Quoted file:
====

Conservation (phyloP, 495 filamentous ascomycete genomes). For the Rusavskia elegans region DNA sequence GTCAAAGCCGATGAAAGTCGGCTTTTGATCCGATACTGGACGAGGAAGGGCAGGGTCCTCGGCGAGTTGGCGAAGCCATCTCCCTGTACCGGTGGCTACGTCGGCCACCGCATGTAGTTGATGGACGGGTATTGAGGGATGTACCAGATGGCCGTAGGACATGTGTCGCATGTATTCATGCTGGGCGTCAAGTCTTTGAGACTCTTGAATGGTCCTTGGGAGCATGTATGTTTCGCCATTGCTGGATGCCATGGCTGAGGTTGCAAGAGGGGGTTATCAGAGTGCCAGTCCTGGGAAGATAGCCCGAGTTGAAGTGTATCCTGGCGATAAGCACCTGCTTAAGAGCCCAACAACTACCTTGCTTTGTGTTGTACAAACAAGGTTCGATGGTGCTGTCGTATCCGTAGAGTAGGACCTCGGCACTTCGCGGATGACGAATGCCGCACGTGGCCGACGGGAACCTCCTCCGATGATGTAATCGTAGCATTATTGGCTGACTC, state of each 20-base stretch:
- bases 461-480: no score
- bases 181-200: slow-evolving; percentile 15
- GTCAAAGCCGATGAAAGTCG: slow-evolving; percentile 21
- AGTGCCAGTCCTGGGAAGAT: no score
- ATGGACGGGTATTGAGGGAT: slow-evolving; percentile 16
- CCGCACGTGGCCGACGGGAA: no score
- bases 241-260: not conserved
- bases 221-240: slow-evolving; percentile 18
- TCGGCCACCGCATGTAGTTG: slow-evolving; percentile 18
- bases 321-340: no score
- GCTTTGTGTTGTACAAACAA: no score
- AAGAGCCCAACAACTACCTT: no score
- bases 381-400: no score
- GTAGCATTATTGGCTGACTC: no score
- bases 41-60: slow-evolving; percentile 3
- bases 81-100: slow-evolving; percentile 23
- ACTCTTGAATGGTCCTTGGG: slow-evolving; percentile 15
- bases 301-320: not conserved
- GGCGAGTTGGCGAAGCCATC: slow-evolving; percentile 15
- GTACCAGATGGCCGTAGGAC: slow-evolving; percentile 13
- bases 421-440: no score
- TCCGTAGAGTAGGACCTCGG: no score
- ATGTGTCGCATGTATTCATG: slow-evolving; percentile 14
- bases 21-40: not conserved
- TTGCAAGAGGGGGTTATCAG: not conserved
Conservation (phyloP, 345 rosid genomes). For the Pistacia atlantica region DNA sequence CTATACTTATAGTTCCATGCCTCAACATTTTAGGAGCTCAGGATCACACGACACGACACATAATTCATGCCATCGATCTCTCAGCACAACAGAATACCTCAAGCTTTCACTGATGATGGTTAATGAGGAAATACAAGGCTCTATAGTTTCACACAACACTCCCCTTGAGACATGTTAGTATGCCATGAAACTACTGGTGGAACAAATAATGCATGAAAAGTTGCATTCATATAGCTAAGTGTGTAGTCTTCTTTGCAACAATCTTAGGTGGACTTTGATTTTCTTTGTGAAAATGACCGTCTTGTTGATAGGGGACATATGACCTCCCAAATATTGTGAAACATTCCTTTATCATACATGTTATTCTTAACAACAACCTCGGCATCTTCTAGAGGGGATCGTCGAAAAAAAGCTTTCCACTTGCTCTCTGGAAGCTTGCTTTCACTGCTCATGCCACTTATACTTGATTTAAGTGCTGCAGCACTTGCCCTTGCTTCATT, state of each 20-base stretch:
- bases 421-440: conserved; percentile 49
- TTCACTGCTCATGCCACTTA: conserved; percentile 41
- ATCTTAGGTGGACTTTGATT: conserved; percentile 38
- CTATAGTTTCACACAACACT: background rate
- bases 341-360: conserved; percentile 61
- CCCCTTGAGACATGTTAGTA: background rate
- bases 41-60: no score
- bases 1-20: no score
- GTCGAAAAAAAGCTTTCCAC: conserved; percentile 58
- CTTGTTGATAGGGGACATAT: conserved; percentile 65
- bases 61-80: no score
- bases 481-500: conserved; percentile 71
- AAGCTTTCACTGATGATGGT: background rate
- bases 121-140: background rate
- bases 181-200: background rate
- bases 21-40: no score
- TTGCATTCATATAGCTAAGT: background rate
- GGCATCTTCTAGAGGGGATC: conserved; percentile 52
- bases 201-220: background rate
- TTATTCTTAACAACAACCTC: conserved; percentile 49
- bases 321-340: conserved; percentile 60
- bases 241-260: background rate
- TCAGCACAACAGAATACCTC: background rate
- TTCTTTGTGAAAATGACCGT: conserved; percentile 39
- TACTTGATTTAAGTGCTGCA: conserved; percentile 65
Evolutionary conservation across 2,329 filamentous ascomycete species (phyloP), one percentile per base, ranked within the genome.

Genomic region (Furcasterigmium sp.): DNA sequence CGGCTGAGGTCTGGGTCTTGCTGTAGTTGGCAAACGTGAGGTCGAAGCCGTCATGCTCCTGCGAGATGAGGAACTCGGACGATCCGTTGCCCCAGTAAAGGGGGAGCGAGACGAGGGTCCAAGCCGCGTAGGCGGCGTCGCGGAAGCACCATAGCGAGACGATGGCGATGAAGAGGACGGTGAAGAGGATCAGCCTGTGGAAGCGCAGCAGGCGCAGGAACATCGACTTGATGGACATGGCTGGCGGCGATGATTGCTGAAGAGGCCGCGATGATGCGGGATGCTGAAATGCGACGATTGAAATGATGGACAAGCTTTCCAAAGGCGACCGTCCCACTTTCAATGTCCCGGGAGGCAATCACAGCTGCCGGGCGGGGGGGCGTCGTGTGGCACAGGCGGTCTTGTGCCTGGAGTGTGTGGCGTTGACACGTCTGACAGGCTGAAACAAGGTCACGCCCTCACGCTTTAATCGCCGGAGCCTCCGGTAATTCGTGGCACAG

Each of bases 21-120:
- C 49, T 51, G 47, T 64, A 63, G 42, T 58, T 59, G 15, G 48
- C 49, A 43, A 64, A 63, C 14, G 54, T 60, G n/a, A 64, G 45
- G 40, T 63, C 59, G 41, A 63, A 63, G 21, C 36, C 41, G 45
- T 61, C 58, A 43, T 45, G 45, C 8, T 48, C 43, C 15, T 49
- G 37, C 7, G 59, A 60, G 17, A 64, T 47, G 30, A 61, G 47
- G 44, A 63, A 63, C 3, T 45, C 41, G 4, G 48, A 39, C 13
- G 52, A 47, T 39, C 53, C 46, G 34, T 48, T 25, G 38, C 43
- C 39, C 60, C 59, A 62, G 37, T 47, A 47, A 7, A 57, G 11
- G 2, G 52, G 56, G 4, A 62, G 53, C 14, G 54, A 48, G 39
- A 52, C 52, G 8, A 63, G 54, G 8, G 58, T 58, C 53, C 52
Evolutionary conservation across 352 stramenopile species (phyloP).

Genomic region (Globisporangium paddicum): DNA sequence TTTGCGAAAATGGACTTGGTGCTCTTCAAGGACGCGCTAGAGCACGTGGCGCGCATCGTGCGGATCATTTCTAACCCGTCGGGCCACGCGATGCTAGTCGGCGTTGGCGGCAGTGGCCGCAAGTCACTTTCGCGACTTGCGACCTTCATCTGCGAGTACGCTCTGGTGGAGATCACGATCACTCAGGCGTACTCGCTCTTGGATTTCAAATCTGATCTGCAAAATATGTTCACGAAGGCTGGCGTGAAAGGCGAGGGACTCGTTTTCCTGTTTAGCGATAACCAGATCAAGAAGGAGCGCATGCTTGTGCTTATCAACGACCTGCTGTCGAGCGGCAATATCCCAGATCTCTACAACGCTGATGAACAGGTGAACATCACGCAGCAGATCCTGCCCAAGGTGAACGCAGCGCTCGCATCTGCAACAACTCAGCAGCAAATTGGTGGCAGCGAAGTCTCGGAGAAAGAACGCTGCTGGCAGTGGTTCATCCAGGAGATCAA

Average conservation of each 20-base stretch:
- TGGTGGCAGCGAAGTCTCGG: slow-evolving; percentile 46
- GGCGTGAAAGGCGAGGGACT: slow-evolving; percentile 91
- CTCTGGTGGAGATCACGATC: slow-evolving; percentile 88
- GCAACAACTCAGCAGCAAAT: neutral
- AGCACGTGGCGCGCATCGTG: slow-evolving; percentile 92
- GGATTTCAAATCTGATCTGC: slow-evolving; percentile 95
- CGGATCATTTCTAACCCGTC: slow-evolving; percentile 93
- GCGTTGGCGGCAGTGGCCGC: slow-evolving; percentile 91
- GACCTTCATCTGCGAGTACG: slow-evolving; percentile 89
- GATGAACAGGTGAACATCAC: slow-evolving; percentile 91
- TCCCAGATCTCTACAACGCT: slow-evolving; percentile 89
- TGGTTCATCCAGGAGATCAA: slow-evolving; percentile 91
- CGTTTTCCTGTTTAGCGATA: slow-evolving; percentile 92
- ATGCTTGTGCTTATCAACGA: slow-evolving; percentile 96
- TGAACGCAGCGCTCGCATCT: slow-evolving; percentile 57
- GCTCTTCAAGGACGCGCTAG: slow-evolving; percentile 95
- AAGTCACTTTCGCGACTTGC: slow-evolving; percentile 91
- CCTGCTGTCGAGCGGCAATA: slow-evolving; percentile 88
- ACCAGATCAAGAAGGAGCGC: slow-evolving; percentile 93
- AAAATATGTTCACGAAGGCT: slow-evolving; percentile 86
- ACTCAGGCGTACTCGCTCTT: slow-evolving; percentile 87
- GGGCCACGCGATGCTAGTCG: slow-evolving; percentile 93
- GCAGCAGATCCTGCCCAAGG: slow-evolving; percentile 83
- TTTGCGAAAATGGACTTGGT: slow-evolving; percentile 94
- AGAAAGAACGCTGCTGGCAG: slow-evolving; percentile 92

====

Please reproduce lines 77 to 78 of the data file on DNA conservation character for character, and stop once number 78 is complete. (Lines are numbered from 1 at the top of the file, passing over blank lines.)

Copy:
- GACCTTCATCTGCGAGTACG: slow-evolving; percentile 89
- GATGAACAGGTGAACATCAC: slow-evolving; percentile 91